In June, the Thelema Lodge Astrological Study Group will begin a new series, focusing on the twelve houses of the horoscope. The first house relates to concerns of the self: the persona, how we present ourselves. Appropriately, it deals with beginnings; the ways we initiate activities, how we appear to others, and how we begin projects of any kind. Anyone with an interest in the cycles of astrology or the interpretation of horoscopes is invited to join us on Friday evening 28th June from 7:00 to 9:00 at Grace's Astrological Temple in Berkeley. To attend, please call ahead at (510) 843- STAR to let Grace know, and to get directions; you are also invited to leave your birth data so that charts can be prepared for comparison, to personalize the discussion.

The John Dee reading group at Thelema Lodge also makes a new beginning in June, with a different meeting time on the last Saturday evening of each month, beginning at 7:00. Join us in the lodge library on Saturday 29th June as the group embarks upon a complete reading and study of Clay Holden's just- completed transcription of a further volume of Dee's angelic diaries, Liber Mysteriorum Tertius. This Third Book of Enochian Mysteries contains a full record of four spiritual "actions" conducted by Dee and Kelly from 28th April through 4th May 1582, during which the angels Michael and Uriel revealed the seven escutcheons, or talismanic shields, belonging to the Heptarchial Kings and Princes, which were to be constructed of sweet wood and placed upon the Holy Table in exact positions.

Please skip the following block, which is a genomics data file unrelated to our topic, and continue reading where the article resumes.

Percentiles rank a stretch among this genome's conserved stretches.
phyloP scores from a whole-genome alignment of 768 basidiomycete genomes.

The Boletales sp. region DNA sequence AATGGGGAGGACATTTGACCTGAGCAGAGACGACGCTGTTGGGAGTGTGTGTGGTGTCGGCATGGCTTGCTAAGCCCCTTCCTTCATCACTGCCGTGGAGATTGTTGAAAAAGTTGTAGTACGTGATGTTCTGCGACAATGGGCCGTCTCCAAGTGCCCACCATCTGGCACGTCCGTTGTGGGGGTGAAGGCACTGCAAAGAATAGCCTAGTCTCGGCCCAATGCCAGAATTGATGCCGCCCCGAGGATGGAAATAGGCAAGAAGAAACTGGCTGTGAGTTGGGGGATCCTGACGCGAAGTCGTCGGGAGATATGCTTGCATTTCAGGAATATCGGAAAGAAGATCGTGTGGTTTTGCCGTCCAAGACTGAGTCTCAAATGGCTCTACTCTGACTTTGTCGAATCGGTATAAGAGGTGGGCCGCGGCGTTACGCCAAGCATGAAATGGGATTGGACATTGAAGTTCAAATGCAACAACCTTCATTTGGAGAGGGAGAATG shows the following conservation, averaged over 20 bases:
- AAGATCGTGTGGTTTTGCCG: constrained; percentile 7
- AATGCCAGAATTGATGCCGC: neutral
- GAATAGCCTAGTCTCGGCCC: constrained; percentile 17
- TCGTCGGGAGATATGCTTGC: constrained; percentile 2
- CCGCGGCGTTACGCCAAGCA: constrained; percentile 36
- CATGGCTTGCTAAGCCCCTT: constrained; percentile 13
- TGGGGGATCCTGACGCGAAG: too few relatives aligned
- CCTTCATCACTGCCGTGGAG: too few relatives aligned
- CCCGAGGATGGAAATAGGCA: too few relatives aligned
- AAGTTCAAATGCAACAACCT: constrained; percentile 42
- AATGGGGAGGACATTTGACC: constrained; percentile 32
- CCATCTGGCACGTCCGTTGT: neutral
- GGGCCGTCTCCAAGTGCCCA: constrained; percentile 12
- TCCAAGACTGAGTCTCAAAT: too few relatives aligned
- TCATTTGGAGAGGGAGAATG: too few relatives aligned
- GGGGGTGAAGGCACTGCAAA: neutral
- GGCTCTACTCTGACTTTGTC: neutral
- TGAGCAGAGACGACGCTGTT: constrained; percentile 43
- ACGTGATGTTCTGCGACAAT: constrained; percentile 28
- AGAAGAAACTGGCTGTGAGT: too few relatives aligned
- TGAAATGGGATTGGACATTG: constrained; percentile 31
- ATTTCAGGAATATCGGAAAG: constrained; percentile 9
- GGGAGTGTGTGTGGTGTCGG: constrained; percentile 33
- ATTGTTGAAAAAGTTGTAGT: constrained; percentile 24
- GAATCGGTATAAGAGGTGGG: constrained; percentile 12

The Section Two Reading Group declares three-way war for one night: empty-headed Athenians versus the fairy kingdom versus the proto-masonic trade guilds. Come by Oz House and pick sides when Caitlin directs a complete group reading of A Midsummer Night's Dream on Monday evening 17th June at 8:00; call (510) 654-3580 for directions. Shakespeare's play (circa 1595) conflates the two holidays of Beltane and the summer solstice -- both associated with bonfires and copulation -- and is actually set at May Day, despite the title. The herbal charms which abound in this play (sometimes called "the Bard's most magical") are simply aphrodisiac drugs, slipped to unsuspecting victims in order to violate their wills, but a lyrical atmosphere of ceremonial magic nevertheless pervades the work, with Oberon as the laughing magus, and the Puck (originally pronounced "Pouck" and closely related to our word "spook") as his super-charged familiar spirit.